There are a number of engine pinging causes. Some of these causes include a cooling system that isn’t drawing off enough heat from the engine. Spark plugs that are running too hot and super heated carbon deposits, among other things. In low mileage engines, the main cause of engine pinging is improper grinding on valves, leaving very sharp edges that become super heated while the engine is running. If your engine is running too lean, or not consuming enough fuel for the amount of air being burned, this can also cause engine pinging.
Some steps you can take to stop your engine from pinging are listed below.
Adjust the air to fuel ratio, either cutting down on the amount of air allowed into the engine or increasing the amount of fuel being burned.
Adjust the spark timing. Advance the timing until the pinging stops.
Use a higher octane fuel. High octane fuel burns slower and cooler.
Pull the head(s) and round of any sharp edges on the valves.
Check the cooling system. Make sure it’s completely full and that the fan is running properly.
Engine pinging is a very serious condition, that if allowed to continue unchecked, can cause catastrophic damage to your engine. The preceding paragraphs have given you a number of engine pinging causes and some steps you can take to correct them.14/12/2017 #13 Wayne Yoshida#12 Thanks Phil. Interestingly, after reading Jim's post, I thought I haven't hear any cars ping, like many did in the 1970s. Dad's Ford station wagon pinged all the time. Technology has come a long way. I wonder how many kids these days are even aware of what it sounds like. . .14/12/2017 #12 Phil Friedman#11 Actually, @Wayne Yoshida, at stations that offer three octane grades, regular, mid-range, and high-test, the regular and high-test are mixed at the pump to produce the mid-range octane grade. None of it makes anything but marketing sense. Years ago, lead used to be added to gasoline to raise its octane rating. And because the lead also had a propensity to lubricate and help cool the engine's valves, there might have been an argument at that time to use higher "grade" fuels even in lower compression ratio engines -- the operative expression being "might". But it's been many years since lead was used and the fact is now octane rating is raised by diddling with the fuel's chemical structure. So there really is zero reason to buy more expensive fuel if you're not concerned about preventing pre-ignition (pinging). Cheers!13/12/2017 #11 Wayne Yoshida@Jim Cody 🐝 Brand Ambassador - As @Phil Friedman said - this is a great consumer alert. My father, who was mechanically inept (his brother, my uncle; however, was a mechanical engineer and owned gasoline stations and did the repair work) - would mix premium with regular. I never understood that.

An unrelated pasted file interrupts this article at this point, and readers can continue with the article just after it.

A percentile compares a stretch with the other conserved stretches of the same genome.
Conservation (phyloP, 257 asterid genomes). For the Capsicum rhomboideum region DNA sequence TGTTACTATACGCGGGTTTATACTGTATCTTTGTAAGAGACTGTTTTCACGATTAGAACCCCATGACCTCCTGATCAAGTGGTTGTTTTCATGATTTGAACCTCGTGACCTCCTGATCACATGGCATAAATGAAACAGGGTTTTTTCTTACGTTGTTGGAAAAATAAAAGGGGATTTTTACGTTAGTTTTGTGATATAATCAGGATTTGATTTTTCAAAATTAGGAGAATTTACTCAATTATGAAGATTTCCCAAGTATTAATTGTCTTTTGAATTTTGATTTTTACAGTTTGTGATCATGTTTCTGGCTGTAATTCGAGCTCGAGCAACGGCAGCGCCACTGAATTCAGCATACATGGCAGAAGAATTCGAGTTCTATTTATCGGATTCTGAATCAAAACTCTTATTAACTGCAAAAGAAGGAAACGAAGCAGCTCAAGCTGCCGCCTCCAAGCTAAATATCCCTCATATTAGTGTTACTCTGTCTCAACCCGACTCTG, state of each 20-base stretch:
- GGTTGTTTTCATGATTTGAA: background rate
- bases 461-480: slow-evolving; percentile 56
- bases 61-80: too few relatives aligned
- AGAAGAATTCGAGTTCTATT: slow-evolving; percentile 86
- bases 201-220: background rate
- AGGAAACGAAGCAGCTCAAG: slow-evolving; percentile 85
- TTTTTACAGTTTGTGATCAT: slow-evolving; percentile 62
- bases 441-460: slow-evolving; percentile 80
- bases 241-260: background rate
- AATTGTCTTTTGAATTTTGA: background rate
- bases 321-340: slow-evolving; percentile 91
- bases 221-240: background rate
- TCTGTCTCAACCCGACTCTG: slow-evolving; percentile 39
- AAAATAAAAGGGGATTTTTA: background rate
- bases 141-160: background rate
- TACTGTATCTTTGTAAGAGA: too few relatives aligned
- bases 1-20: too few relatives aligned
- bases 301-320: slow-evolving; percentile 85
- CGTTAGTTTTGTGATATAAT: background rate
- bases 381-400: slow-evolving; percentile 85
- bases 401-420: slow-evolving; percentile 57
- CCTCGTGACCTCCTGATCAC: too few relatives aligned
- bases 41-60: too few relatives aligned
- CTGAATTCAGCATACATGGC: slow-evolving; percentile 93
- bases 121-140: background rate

Meanwhile, I am building a car and it will have a Ford 302 V8, and will take regular fuel. It has EFI, so that takes care of the timing issues.13/12/2017 #10 Lisa 🐝 GallagherI used to have an Audi and it required Premium gas... it sure is more expensive. Now I drive a Subaru and I can use regular octane. I didn't know there were people that thought premium meant it was better for the car. This is good advice for those who aren't aware, why waste the money if you don't have to? Gas is so expensive again, hoping it goes back down this spring!13/12/2017 #8 Phil Friedman@Jim Cody 🐝 Brand Ambassador, excellent piece, top public service in publishing it. As a one-time race mechanic and road-course driver this is what I've been trying to tell people for years. In order to assure as complete a burn of fuel/air mixture as possible, the spark plug is a four-stroke gasoline engine is timed to fire slightly before the piston reaches the top of its upward compression stroke. In engines with high compression ratios, this timing "advance" can cause the fuel to burn too early and too fast, resulting in the release of a combustion force that seeks to reverse the direction of the upward moving piston as it nears "top dead center". The noise you hear, dubbed "ping", is the sound of that too early combustion.
Higher octane fuels resist the tendency to burn top quickly or uncontrollably and so eliminate potentially damaging pre-ignition (ping). That is the ONLY function of high octane. In engines with lower compression ratios, the use of high octane fuel is pure BS. I personally avoid engines with high compression ratios in my road cars as the additional cost of high octane fuels is considerable these days and the only reason for higher compression ratios is to squeeze more HP out of an engine of a given size and weight. My advice is if you want more power when you buy a car, choose the larger engine with a compression ratio that can live with regular fuel. Inthe end, it will be the more economical choice. CC: @Wayne Yoshida
https://www.bebee.com/producer/@friedman-phil/life-is-like-a-monza-wall12/12/2017 #5 Harvey Lloyd#4 I agree, we do pay a lot of money to maintain our "independence". The absurdity is that it also becomes an identity moniker also. High test gas may be a rip off, but i think 1,500.00 packet books and 200+ sunglasses have the fuel issue beat.